Meals and food are also significant at rites of passage. The wedding feast includes the seven blessings for the bride and groom said over a celebratory pair of goblets of wine, the contents of which are mixed before both of the partners drink. One of the essential requirements of a Brit Mila (a circumcision) is a ‘seuda mitzva’, a meal to celebrate fulfilling a commandment, and one of the first things that mourners do on returning from a funeral is to eat some prescribed foods which will focus their minds on mortality and God’s creation.

But it is not only the home and the synagogue which are foci for worship for the Jew. Firstly, of course, the daily services can be said anywhere at the appropriate time. Even when one is out on a picnic the laws of kashrut apply. The separation of milk and meat foods and the customary time allowed to lapse between eating one and the other means that if you have sausages for lunch at one o’clock, you would have to decline the offer of a piece of chocolate at three o’clock, drink only lemon tea or black coffee at your half past three break or wait till four o’clock by which time the three hours will have elapsed. It only needs a little reflection to realise that we hardly ever go three hours during our waking life without eating or drinking something and so we have to be constantly aware of the requirements of kashrut.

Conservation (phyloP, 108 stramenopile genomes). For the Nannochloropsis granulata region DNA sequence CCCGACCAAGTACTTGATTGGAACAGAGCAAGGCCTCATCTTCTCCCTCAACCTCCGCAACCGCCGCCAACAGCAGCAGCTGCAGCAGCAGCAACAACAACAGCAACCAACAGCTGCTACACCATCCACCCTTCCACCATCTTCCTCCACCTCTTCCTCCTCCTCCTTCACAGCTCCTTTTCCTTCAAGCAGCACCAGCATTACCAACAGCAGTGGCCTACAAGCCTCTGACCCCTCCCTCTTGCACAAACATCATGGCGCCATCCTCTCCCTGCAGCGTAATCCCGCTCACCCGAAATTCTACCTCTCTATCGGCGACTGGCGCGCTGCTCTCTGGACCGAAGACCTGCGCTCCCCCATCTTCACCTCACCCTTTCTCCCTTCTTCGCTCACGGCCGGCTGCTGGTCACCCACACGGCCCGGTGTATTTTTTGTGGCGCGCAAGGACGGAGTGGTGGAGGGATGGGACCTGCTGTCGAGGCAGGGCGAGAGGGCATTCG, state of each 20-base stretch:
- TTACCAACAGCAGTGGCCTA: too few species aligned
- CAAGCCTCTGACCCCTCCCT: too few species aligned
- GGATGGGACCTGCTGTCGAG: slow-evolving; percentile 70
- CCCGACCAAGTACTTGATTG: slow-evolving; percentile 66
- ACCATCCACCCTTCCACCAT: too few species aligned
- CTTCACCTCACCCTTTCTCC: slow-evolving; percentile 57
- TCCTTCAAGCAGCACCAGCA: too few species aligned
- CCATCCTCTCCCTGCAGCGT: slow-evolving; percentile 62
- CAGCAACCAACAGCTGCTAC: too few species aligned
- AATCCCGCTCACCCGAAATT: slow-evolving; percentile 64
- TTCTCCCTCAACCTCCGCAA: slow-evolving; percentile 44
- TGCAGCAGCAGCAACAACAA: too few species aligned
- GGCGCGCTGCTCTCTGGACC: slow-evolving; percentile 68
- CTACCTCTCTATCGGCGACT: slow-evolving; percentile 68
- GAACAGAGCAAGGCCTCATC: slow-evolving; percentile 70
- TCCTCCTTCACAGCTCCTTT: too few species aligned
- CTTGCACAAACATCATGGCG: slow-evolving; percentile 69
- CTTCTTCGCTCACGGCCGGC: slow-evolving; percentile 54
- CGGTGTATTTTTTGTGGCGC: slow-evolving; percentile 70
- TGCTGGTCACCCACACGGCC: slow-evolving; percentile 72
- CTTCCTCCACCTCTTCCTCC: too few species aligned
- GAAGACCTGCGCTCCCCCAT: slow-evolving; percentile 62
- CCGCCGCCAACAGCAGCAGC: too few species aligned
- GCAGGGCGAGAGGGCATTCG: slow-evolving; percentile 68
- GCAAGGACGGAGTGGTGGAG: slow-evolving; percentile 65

Another of the most pervasive traditions of Jewish worship is that of saying blessings. These are formula statements that always start with the words “You are blessed, O Lord our God, King of the Universe, who . . .“ There are blessings for eating fruit, vegetables, cake, bread, fish, etc., for smelling flowers, for seeing the sea, a rainbow, mountains, arriving safely, hearing good news, hearing bad news, washing your hands, meeting someone important, getting up in the morning, lighting Shabbat candles, putting on the tallit, t’filin, fixing a mezuza — you name it, there is probably a blessing to praise God for it!

The rabbis in the Talmud recommended that one should try to say a hundred blessings a day. This appears like a very tall order indeed until you realise the subtlety of detail that they wished you to rejoice in and celebrate. Not for them a mere blanket blessing for a meal as a whole but rejoice in the vegetables, the soup, the cup of tea, notice each little detail. It is an intriguing challenge to count a hundred blessings in an ordinary day, not just the red letter ones. The spiritual discipline required to say something positive about every experience, even the bad ones, is considerable but produces its own reward.